Many rare types of arthritis have different symptoms. Some types can have serious complications if not treated.
For many types of rare arthritis, a person’s symptoms can vary. Although scientists continue to investigate cures, doctors cannot fully treat some rare types. Instead, they aim to manage or reduce a person’s symptoms.
This article outlines several rare types of arthritis, their symptoms, and treatments.
Mixed connective tissue disease (MCTD)
Scientists do not yet know what causes MCTD. A person can develop MCTD at any age.
MCTD can affect almost any of the body’s organs. Symptoms of MCTD vary but can include:
- Raynaud’s phenomenon, where a person’s fingers or toes become cool or numb due to reduced blood flow
- arthritis symptoms
- heart, lung, and skin conditions
- kidney disease
- muscle weakness
- stomach problems
There is currently no cure for MCTD. Doctors aim to control a person’s symptoms with medication and lifestyle changes, such as changing the way they eat.
A healthcare professional can recommend treatments and ways to manage individual symptoms.
People with ReA normally have inflammation that comes and goes in one or more areas including their:
- joints, often in their ankles and knee joints
- urinary tract
These symptoms often develop over a few days. Other symptoms may include:
- weight loss
- diarrhea and abdominal pain
- small mouth ulcers
- small, painless ulcers on the penis
- raised, reddish skin rash bumps
- thickened nails
A person’s ReA symptoms often disappear naturally within a
To treat chronic ReA, doctors prescribe people medication and exercise to manage symptoms.
People with septic arthritis (SA), also called infectious arthritis, have inflammation in their joints due to an infection. The infection can be:
- bacterial, due to bacterial germs
- viral, due to an infectious virus
People with SA
Symptoms of infectious arthritis include:
- intense joint pain
- fever and chills
- swelling and redness around a person’s joint
- being unable to move an affected joint
People usually experience symptoms in only one joint.
Doctors treat SA in the hospital with antibiotics and by draining fluid from the affected joint.
Most people with SA stay in the hospital for about 2 weeks of treatment. However, doctors may discharge some people sooner with a peripherally inserted central catheter (PICC) line and intravenous (IV) antibiotics that a visiting nurse can administer at home or in an outpatient facility. A PICC line is a type of catheter that a healthcare professional can place in order to access the large veins in the chest.
Scleroderma is a condition where a person’s body makes too much collagen, the substance that holds the body together. Localized scleroderma mainly affects the skin. However, systemic scleroderma affects various body parts.
There is currently
Scleroderma can have many different symptoms. People with systemic scleroderma often have pain and symptoms in many organs.
They may also have arthritis-type symptoms,
- joint stiffness and pain in various joints
- reduced grip strength
- reduced dexterity, or skill in using their hands
- painful inflammation in the tendons and fluids around their joints
Doctors tailor scleroderma treatment to an individual’s symptoms and affected organs. Scleroderma treatment normally includes medication and therapy to manage a person’s symptoms.
Scientists do not yet know the cause of PR. About half of people with PR develop rheumatoid arthritis (RA).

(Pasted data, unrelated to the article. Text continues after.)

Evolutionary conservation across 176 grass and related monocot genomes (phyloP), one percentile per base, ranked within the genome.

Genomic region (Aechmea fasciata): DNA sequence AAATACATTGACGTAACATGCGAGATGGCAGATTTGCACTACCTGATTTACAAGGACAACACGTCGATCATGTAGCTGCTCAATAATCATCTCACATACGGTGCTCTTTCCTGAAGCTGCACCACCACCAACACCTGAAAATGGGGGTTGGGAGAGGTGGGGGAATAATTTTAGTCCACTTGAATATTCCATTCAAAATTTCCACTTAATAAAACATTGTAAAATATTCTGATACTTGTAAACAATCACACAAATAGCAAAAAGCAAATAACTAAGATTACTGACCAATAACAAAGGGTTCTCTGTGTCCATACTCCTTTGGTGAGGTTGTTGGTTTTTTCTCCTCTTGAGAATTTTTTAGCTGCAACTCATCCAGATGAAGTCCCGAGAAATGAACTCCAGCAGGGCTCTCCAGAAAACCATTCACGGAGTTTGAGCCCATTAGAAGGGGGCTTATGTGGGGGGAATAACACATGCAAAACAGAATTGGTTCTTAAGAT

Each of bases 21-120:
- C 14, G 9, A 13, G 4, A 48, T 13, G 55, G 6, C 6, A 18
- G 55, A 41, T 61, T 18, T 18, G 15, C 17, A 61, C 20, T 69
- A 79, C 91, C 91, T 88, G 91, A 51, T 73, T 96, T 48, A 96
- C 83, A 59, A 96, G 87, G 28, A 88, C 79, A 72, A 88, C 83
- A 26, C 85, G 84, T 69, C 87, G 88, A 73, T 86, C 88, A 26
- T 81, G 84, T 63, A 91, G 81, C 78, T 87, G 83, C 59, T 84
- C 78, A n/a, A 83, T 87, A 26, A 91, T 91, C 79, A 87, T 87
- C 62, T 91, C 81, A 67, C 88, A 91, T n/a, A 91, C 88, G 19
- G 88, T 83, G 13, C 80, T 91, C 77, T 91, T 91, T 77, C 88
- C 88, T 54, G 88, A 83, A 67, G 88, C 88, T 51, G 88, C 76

People with PR may have symptoms in any joint, but it is most common in their fingers, wrists, and knees. Symptoms include:
- redness in or around their joints
PR episodes may last for hours or days or not occur for prolonged periods.
Doctors typically treat PR symptoms with nonsteroidal anti-inflammatory drugs (NSAIDs) and disease-modifying antirheumatic medications (DMARDs).
Behçet’s disease (BD) causes long-term or chronic inflammation and swelling in the blood vessels. People with BD have immune systems that
Scientists believe factors that may play a role in the development of BD include a person’s genetics, their immune system, and environmental factors.
BD can affect any part of a person’s body. BD symptoms may vary but often include:
- mouth, skin, or genital sores
- joint pain and swelling in the:
- light sensitivity
- muscle aches
- vision problems
- digestive problems, including pain, diarrhea, and bleeding
- memory loss
- impaired speech, balance, and movement
- eye inflammation
Doctors prescribe medication to reduce BD inflammation or specific symptoms, including:
- corticosteroid creams and gels
- anti-inflammatory medication
- mouth rinses for mouth ulcers
- eye drops
A note about sex and gender
Sex and gender exist on spectrums. This article will use the terms “male,” “female,” or both to refer to sex assigned at birth. Click here to learn more.
People in colder climates or with a family history of Raynaud’s phenomenon are
Scientists do not know the cause of the most common type, known as primary Raynaud’s phenomenon.
During an episode of Raynaud’s, people have one or more fingers or toes that:
- turn white or blue
- feel cold or numb
- swell, tingle, or throb as blood flow returns
People with severe Raynaud’s may have sores or tissue damage.
Treatment for Raynaud’s phenomenon may include medication to keep the blood vessels open or surgery to destroy nerves that cause the blood vessels to narrow.
Some types of rare arthritis still have no cure. Scientists are working to discover cures and causes for many types.
For most types of rare arthritis, doctors prescribe treatments that manage a person’s symptoms and improve their quality of life.